Well, I was hoping I could have a good April Fool for this weekend, but with the crazy busy way things have gone since November, it didn’t quite work out this year. Instead, I’ve got a new (to me) document to share that furthers my research a little and gives me several more questions to answer.
With all of the new records that are being digitized and indexed on FamilySearch, it pays to go back every few months to see if there is anything new. Today, I found something new.
This is the World War II draft registration card for my great grandfather, Charles Elmo Brown. Until 2010, I only knew of his middle initial, but it was a conversation with family while I was visiting at Thanksgiving that year that I heard a couple of them say they thought his middle name was Elmo. Now I have a document that proves it. Several months ago, I found an entry in the California Death Index that listed his birth date, so this document provides further proof of that data point. What I didn’t have there was the exact town (although here spelled more phonetically than its actual name).
The most exciting new information here, other than a copy of his signature, is finding out Charles’s home address and workplace, as well as his son’s home address. The home address shown here is within a couple miles of the USC campus and still appears to be a residence. I wonder how many times the house on that lot was torn down and rebuilt…
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Also looking a little more at the maps, Charles’s daily commute would have been about 5 or 6 miles depending on which streets he drove. His son Wallace’s house was about 2 miles south of Charles’s house. As far as I can tell, Huggins Young Coffee is no more. A search for the company brings up several photos of the company’s coffee tins, with the latest appearing to be in the 1970s. I’ll need to look into this a little bit more.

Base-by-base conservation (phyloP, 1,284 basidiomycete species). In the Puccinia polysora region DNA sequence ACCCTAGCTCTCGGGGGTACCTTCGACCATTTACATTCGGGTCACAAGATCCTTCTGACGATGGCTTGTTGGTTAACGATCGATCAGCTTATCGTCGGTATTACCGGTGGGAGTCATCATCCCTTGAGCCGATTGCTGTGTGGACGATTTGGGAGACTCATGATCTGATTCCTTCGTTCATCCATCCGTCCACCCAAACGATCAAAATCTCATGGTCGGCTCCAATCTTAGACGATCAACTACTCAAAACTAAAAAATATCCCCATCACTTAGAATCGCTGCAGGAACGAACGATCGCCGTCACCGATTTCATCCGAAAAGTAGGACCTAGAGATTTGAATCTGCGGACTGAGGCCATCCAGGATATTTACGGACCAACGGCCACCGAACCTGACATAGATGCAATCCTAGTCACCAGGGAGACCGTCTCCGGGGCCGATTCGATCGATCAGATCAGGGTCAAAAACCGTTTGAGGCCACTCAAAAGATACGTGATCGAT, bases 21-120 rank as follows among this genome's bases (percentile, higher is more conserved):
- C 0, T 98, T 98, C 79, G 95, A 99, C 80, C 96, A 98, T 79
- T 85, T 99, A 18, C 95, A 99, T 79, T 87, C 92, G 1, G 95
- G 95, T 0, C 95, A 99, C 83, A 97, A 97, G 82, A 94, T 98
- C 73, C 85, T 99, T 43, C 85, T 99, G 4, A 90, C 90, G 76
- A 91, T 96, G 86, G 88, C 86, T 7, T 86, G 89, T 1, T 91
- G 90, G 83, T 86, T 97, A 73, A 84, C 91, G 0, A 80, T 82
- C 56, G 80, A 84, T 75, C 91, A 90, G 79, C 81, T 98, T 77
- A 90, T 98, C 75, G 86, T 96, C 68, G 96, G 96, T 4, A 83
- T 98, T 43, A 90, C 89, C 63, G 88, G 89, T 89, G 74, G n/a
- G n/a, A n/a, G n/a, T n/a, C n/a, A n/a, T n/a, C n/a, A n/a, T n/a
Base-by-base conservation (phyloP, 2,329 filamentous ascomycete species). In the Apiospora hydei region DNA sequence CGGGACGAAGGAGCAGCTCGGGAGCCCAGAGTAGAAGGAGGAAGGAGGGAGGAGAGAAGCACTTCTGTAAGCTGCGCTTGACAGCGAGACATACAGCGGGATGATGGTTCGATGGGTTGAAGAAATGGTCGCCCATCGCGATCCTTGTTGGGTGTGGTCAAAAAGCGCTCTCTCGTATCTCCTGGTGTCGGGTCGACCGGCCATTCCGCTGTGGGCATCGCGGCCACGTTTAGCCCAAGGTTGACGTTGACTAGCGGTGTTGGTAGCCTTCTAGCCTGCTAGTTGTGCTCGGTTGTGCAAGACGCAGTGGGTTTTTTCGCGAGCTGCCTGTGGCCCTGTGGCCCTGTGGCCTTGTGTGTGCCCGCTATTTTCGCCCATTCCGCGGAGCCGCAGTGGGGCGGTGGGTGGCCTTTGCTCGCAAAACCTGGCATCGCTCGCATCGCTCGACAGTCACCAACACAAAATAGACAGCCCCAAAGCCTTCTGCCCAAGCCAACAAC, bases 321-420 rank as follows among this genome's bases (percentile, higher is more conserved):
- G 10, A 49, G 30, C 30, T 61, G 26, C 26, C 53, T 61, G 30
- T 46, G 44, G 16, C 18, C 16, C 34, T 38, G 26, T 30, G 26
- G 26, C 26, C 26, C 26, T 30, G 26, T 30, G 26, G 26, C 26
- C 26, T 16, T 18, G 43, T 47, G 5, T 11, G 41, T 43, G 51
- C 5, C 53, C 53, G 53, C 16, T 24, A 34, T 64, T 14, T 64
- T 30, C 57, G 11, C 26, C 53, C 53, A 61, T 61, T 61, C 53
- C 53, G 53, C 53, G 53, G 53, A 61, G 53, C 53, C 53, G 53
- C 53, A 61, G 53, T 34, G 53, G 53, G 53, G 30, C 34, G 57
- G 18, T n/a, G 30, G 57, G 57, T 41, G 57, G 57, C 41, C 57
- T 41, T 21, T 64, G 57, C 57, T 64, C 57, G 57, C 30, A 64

The back of the card confirms the date for this information…
When I showed this document to my son tonight (after we had watched a Laurel & Hardy film about enlisting in the Army), he was surprised to learn that his 2nd great grandfather could be drafted at such a late age. But this was only his draft registration, and having heard no family stories of him serving, I don’t think Charles’s number actually came up in the draft. Looking back at the California Death Index again today, this document was created only 18 months before his death on 6 October 1943. But then again, the Death Index also listed his social security number, so now I’ll need to send off an FOIA request to see if I can get a copy of his social security application.
- "California Death Index, 1940-1997," index, FamilySearch (http://familysearch.org : accessed 31 March 2012), Charles Elmo Brown entry.
- California Department of Health Services Office of Health Information and Research vital Statistics Section, "California Death Records," index, Rootsweb (http://vitals.rootsweb.ancestry.com/ca/death/search.cgi : accessed 22 September 2011), Charles E. Brown death.
- "World War II Draft Registration Cards, 1942," digital image, FamilySearch (http://familysearch.org : accessed 31 March 2012), draft card for Charles Elmo Brown; film number 2423004, digital folder number 4669483, image number 01551.